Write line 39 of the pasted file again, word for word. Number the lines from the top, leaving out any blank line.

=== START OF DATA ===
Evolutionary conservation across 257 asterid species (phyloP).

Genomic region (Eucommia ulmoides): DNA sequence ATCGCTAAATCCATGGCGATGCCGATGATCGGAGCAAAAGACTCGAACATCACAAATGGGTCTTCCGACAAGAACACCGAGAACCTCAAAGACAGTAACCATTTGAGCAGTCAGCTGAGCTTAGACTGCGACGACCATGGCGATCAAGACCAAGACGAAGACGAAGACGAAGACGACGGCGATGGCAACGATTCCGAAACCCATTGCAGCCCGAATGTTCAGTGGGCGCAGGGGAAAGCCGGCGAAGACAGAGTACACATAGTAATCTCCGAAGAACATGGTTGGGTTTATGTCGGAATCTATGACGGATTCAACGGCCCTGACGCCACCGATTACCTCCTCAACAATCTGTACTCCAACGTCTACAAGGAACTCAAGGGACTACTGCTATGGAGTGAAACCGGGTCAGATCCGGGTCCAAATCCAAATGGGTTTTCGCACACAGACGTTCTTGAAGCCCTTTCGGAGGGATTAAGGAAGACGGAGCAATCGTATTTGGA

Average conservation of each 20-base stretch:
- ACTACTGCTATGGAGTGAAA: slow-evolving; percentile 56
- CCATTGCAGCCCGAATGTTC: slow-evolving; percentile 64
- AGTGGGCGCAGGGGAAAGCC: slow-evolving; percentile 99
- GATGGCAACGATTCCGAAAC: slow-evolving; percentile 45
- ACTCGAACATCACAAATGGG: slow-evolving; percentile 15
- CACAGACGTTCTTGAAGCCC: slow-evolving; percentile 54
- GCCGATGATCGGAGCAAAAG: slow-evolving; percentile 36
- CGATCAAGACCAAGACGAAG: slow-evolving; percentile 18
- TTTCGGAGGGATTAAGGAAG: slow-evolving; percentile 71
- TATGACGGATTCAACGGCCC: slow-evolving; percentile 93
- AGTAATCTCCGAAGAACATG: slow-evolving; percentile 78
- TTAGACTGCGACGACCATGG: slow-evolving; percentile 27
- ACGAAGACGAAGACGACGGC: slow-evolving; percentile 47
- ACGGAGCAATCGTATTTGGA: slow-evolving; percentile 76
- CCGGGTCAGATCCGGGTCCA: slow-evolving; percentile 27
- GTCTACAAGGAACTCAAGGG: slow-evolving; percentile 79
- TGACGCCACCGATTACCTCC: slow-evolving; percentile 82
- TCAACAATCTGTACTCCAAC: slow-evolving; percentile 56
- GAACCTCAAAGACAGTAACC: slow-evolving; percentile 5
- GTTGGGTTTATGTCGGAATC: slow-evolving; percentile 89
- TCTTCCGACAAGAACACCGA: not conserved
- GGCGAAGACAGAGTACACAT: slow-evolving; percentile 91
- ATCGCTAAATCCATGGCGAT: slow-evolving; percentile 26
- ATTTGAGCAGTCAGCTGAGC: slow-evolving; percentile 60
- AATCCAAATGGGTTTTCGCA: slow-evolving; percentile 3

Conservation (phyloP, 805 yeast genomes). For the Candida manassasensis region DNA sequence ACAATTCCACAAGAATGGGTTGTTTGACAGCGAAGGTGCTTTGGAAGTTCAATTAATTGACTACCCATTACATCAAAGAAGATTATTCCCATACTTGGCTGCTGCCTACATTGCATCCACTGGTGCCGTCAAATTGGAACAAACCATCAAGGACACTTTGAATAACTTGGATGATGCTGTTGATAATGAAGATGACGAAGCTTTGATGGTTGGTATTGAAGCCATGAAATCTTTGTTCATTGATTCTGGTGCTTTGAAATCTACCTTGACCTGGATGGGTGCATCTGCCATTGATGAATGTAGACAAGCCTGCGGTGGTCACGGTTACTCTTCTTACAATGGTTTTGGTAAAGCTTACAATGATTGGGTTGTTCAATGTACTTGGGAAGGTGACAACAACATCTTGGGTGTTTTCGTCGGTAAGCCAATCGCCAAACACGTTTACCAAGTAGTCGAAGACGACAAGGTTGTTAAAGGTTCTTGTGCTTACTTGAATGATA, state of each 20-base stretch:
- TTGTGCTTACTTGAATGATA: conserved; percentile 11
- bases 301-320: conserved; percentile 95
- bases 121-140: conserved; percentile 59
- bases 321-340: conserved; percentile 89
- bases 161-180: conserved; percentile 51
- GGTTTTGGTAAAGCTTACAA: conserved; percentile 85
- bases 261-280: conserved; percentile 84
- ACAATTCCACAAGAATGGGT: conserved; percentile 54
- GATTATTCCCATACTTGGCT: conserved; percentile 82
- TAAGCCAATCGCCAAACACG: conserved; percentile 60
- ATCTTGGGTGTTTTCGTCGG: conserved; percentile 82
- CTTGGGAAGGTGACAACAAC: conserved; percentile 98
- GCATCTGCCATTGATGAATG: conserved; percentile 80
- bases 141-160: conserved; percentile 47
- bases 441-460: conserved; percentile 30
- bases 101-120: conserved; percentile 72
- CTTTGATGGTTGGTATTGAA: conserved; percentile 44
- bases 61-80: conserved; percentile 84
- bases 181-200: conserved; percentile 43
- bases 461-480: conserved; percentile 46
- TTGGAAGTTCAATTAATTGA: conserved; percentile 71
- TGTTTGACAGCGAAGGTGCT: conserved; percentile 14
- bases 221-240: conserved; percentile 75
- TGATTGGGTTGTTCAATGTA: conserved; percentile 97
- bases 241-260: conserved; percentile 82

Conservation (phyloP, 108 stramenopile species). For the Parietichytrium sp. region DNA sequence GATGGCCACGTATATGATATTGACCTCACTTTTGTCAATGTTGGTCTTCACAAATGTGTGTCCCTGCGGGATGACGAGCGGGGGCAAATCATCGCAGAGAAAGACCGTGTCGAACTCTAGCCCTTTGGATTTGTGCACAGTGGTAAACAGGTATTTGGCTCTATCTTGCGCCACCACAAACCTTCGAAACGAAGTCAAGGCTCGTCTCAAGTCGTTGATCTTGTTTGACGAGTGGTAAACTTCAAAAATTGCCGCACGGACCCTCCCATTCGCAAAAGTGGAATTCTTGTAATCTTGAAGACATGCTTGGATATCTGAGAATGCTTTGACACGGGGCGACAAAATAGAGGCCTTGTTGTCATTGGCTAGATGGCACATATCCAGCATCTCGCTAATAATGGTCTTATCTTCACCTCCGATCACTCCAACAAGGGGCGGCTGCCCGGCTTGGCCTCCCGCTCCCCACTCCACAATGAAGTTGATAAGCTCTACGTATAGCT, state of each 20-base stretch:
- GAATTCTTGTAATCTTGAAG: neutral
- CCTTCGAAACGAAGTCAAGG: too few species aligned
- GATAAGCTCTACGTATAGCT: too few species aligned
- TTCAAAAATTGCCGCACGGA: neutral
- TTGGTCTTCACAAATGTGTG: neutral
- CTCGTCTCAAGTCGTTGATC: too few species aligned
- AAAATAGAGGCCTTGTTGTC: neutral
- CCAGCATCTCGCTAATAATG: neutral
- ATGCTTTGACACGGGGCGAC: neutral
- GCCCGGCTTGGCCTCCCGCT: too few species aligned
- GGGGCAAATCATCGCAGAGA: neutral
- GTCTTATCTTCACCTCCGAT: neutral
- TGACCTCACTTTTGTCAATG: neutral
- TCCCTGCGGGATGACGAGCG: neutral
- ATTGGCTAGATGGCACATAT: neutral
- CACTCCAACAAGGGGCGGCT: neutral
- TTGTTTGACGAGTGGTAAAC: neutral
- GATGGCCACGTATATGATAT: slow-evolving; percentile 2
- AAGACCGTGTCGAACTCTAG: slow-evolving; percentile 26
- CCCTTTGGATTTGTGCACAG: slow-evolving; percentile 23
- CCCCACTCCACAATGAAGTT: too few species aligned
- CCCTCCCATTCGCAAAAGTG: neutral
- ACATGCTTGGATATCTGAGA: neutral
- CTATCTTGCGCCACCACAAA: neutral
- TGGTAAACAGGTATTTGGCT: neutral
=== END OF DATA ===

- TAAGCCAATCGCCAAACACG: conserved; percentile 60